A small number commented on engagement with the education sector. They asked for the energy sector to work with education to develop a fit for purpose curriculum; to connect the consultation with the Cumberford-Little report on the vision for Scotland's colleges; and, directed the SG to the renewables 'academy' vocational approach which can be accessed in the Aberdeen region.
A few called for fair working principles to be applied in practice, with one highlighting exploitative practice experienced by overseas workers. Another made a related point calling for due diligence of companies investing in the industry to ensure they have no history of mismanagement or actions which could be detrimental to jobs or communities.
Learning from international approaches
Q19: What can Scotland learn from the approach taken in other countries around the world in this area? Are there examples of best practice you can share?
There were 16 responses to this question. Given the smaller number of responses and respondents giving specific examples, only a few themes emerged.
Some described models used in other countries to develop offshore wind, including:
- France, Portugal, and Norway's experience of developing pre-commercial pilots.
- The value of taking a long-term view of contracts as is done in Norway.
- A suggestion that the German model should be considered.
- France's step-by-step approach from prototype to commercialisation.
In their response to another question, one suggested mirroring the South Korean approach where Government has driven industry to focus on floating wind and harness local expertise and supply chain.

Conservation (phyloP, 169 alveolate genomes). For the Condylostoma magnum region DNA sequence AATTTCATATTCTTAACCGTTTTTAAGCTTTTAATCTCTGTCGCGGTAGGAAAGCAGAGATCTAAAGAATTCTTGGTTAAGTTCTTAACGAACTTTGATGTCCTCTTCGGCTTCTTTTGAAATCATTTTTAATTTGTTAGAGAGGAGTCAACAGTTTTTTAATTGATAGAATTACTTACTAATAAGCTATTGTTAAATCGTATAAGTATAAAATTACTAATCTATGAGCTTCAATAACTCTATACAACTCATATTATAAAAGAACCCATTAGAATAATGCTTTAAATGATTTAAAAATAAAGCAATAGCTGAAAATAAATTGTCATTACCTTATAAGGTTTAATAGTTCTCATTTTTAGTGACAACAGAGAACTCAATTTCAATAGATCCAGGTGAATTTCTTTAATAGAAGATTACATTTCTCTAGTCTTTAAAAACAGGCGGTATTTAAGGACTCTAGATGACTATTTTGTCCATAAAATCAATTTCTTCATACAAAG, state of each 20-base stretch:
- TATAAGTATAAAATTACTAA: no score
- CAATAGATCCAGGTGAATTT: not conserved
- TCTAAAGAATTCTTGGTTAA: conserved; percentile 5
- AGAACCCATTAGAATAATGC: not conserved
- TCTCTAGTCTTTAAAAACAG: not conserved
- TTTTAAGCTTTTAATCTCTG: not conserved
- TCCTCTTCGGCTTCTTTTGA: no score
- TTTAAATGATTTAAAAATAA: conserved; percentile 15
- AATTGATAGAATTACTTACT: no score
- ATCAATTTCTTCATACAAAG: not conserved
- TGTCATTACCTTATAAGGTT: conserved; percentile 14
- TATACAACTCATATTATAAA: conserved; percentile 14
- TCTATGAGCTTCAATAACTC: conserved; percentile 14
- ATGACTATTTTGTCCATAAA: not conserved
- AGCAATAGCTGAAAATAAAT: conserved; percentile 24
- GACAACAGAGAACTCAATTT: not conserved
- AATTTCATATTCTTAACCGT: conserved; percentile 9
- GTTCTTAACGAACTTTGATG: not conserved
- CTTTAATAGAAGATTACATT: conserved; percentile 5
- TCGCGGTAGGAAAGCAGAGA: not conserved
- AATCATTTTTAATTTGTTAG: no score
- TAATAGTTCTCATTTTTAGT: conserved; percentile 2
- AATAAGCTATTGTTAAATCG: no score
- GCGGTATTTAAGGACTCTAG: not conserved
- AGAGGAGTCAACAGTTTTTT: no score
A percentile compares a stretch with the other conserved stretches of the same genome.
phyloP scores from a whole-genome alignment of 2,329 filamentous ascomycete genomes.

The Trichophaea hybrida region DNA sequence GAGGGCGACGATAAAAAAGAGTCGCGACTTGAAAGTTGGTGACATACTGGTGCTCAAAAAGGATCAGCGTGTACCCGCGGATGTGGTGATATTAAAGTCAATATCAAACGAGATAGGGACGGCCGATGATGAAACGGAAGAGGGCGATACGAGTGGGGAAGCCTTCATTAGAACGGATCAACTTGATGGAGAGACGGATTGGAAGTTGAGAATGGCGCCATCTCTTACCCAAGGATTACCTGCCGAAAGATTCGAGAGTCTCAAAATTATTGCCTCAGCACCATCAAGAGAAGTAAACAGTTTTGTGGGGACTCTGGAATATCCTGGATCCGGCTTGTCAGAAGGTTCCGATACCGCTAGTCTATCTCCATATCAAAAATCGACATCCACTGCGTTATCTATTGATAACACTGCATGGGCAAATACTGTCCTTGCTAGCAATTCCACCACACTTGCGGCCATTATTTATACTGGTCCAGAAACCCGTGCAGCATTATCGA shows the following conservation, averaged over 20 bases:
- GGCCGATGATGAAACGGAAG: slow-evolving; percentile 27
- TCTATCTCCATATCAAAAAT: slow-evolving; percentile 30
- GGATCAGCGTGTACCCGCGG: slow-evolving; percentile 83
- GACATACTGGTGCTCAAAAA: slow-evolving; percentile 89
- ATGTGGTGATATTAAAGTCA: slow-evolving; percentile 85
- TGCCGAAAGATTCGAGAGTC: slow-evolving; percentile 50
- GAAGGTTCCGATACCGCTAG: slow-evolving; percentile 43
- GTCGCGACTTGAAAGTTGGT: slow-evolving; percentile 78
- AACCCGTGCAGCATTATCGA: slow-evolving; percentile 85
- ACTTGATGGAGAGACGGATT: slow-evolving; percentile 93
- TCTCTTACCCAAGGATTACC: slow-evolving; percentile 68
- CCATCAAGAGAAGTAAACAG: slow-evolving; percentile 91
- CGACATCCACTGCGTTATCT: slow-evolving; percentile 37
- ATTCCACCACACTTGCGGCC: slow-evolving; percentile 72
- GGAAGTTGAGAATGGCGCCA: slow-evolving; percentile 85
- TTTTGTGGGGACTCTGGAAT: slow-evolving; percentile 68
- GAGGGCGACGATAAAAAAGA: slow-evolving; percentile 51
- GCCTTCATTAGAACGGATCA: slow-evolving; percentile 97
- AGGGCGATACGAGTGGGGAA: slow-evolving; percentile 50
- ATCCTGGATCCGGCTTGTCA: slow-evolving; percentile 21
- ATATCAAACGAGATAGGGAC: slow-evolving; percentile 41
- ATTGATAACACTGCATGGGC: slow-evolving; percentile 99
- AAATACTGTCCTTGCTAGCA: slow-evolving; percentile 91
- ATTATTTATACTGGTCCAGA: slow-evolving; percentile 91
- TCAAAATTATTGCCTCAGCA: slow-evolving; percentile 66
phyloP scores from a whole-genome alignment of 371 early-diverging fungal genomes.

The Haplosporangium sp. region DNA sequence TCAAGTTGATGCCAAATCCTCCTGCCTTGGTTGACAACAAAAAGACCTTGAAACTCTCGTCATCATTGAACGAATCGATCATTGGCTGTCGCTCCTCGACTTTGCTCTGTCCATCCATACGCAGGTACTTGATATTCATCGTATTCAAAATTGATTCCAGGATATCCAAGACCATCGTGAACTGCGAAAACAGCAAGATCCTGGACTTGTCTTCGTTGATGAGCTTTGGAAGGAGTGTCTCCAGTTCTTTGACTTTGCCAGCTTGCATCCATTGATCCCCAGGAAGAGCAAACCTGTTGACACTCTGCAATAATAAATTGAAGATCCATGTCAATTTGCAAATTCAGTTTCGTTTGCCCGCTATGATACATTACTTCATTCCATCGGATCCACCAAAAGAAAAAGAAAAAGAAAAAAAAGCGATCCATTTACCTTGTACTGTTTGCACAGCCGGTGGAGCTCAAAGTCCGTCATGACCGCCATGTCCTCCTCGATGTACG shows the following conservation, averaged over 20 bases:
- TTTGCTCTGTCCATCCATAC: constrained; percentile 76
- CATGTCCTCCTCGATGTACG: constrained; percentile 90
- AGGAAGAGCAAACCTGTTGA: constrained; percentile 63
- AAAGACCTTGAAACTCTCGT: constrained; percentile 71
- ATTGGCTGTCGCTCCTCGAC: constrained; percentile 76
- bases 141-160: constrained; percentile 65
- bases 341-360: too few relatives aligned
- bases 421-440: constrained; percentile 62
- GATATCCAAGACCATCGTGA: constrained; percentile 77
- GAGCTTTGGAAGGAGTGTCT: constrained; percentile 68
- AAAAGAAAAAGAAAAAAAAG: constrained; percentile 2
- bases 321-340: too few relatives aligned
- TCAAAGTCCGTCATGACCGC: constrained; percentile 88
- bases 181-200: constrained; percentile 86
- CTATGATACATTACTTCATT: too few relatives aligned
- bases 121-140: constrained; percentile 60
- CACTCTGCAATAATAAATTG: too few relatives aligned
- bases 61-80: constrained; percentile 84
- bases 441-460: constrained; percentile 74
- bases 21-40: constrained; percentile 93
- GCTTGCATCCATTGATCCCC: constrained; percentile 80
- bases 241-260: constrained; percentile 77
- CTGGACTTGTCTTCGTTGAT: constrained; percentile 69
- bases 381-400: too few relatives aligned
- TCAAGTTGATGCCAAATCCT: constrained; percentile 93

Two highlighted the potential role of a Scottish National Investment Bank in financing production and one made a specific point that projects will need subsidy and capital expenditure support for pre-commercial deployment to overcome competitiveness issues.
A small number called for mechanisms to ensure projects set a minimum threshold for using local supply chains, guaranteeing jobs and contracts for local populations. Beyond this, singular examples of approaches or best practice included:
- Siemens' development of its mechatronics qualification.
- Developing centres of excellent for training, like the CATCH model in Hull.
- The Energy Skills Priorities in the East of England, and the Offshore Wind Skills Centre based at East Coast College in East Anglia.
- Singapore's integrated adult education system called Workforce Skills Qualifications (WSQ) which offers existing, mid-career workers access to modular training that can be developed progressively into nationally recognised qualifications.